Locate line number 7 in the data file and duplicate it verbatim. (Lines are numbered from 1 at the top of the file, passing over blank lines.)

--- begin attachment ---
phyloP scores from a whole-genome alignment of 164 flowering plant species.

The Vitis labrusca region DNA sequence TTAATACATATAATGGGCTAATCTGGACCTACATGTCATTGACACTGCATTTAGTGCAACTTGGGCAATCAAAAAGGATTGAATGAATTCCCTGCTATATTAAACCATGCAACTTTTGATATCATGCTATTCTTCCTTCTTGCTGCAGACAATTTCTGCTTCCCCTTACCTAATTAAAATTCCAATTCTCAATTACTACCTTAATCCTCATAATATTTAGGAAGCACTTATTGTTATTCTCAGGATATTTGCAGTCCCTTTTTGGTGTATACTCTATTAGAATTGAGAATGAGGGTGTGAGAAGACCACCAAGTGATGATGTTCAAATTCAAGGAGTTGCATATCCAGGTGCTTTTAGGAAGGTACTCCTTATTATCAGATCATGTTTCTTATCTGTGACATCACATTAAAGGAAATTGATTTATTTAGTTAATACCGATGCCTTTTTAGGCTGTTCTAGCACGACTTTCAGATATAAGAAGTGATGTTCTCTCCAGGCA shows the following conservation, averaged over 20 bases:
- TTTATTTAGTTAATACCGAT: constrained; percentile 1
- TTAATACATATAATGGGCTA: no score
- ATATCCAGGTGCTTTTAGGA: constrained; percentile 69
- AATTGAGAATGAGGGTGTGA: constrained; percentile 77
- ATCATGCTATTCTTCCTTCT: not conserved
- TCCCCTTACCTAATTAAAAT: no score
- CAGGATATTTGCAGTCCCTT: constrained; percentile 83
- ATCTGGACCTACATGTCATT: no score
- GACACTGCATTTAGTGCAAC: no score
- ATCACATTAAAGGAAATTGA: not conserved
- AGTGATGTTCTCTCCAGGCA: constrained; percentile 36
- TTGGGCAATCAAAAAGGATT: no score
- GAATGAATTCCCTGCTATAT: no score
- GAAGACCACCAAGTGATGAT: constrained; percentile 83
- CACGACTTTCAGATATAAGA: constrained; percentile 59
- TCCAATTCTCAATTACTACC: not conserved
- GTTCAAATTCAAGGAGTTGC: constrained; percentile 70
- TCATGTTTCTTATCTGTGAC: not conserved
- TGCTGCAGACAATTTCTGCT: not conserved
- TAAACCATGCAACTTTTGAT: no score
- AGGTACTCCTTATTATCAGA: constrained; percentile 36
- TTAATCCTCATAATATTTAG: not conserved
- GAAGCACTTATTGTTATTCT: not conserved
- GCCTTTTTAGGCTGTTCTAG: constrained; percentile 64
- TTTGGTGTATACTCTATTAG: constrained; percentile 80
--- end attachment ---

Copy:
- ATCATGCTATTCTTCCTTCT: not conserved